But as he grew familiar with his new life, and the novelty of all this adulation wore off, tenacious recollections rose again in his memory. At night, when sleep relaxed the will to forget, which his vigilance kept at painful tension, that blue house, the green, diabolical eyes of its principal denizen, that pair of fresh lips with their ironic smile that seemed to quiver between two rows of gleaming white teeth, would become the inevitable center of all his dreams.
Why resist any longer? He could think of her as much as he pleased—that, at least, his mother would never learn. And he gave himself up to the imagination of love, where distance lent an ever stronger enchantment to that woman.
He felt a vehement longing to return to his city. Absence seemed to do away with all the obstacles at home. His mother was not so formidable as he had thought. Who could tell whether, when he went back—changed as he felt himself to be by his new experiences—it would not be easier to continue the old relations? After so much isolation and solitude she might receive him in more cordial fashion!
The Cortes were about to adjourn, so, in obedience to repeated urging from his fellow-partisans, and from dona Bernarda, to do something—anything at all—to show interest in the home town—he took the floor one afternoon at the opening of the session, when only the president, the sergeant-at-arms, and a few reporters asleep in the press-gallery, were present, and, with his lunch rising in his throat from emotion, asked the Minister of Internal Affairs to show a little more despatch in the matter of flood protection at Alcira—a bill still in its in-fancy, though it had been pending some seventy years.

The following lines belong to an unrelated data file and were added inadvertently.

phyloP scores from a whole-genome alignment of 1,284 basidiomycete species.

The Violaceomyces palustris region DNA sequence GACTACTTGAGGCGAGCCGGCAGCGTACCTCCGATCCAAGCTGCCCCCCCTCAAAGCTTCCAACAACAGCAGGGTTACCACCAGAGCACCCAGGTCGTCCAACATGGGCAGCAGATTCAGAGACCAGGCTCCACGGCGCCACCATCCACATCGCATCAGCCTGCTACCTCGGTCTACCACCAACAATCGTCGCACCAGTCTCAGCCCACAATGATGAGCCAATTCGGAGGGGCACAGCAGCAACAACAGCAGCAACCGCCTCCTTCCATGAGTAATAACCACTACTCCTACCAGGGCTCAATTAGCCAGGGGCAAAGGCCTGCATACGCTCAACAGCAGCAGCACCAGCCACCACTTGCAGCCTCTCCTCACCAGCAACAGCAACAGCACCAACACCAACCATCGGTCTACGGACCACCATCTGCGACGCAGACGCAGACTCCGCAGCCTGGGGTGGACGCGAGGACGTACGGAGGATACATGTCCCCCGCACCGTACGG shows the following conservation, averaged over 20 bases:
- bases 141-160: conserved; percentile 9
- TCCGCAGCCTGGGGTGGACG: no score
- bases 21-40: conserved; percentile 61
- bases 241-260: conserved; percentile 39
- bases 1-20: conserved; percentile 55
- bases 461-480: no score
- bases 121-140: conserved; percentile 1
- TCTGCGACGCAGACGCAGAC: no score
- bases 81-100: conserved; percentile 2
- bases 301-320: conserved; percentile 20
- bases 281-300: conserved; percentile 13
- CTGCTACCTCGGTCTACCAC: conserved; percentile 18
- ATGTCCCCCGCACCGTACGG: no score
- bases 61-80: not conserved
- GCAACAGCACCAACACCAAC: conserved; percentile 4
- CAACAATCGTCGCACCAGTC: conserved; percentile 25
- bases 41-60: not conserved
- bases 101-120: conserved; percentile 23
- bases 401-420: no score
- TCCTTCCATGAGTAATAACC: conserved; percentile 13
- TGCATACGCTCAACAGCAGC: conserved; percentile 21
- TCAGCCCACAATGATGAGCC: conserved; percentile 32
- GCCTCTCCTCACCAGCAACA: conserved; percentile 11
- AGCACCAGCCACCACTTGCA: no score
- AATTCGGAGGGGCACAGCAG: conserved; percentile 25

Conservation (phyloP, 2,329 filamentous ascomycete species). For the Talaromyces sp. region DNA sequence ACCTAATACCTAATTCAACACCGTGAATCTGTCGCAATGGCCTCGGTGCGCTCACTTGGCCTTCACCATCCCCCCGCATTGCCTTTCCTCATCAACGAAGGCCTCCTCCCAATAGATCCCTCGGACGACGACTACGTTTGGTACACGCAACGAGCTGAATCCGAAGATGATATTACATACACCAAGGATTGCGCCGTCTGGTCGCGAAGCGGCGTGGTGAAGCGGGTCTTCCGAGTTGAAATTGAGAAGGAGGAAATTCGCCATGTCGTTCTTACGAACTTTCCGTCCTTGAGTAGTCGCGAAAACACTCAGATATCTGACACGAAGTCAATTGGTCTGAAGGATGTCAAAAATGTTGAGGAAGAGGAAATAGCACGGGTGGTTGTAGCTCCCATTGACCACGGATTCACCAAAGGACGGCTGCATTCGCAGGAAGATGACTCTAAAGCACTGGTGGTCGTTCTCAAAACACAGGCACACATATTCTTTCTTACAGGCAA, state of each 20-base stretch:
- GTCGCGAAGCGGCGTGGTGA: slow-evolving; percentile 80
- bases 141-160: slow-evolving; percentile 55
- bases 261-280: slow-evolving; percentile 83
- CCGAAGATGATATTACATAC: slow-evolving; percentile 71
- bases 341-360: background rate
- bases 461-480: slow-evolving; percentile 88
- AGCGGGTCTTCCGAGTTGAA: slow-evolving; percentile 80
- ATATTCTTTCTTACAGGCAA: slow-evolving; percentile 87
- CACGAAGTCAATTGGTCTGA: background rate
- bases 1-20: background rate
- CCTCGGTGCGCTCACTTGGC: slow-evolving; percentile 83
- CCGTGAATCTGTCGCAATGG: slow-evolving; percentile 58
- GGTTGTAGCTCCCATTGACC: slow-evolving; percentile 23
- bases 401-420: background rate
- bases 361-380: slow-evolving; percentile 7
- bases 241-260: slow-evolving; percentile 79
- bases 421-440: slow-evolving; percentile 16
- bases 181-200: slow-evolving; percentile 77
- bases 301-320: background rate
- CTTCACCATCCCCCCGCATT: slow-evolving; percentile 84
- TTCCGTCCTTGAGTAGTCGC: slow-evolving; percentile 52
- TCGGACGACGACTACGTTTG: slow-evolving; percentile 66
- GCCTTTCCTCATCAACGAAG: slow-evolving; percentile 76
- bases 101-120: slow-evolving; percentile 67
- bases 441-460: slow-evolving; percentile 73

After this he was free to return with the halo of a “business-like” deputy shining about his head—“a zealous defender of the region’s interests,” the local weekly and party organ called him. And that morning, as he stepped off the train, the deputy, deaf to the Royal March and to the vivas, stood up on tiptoe, trying to descry through the waving banners the Blue House nestling in the distance among the orange-trees.
As he approached the place that afternoon he was almost sick with nervousness and emotion. For one last time he thought of his mother, so intent upon maintaining her prestige and so fearful of hostile gossip; of the demagogues who had thronged the doors of the cafes that morning, making fun of the demonstration in his honor; but all his scruples vanished at sight of the hedge of tall rose-bays and prickly hawthorns and of the two blue pillars supporting a barrier of green wooden bars. Resolutely he pushed the gate open, and entered the garden.
Orange-trees stretched in rows along broad straight walks of red earth. On either side of the approach to the house was a tangle of tall rose-bushes on which the first buds, heralds of an early spring, were already beginning to appear.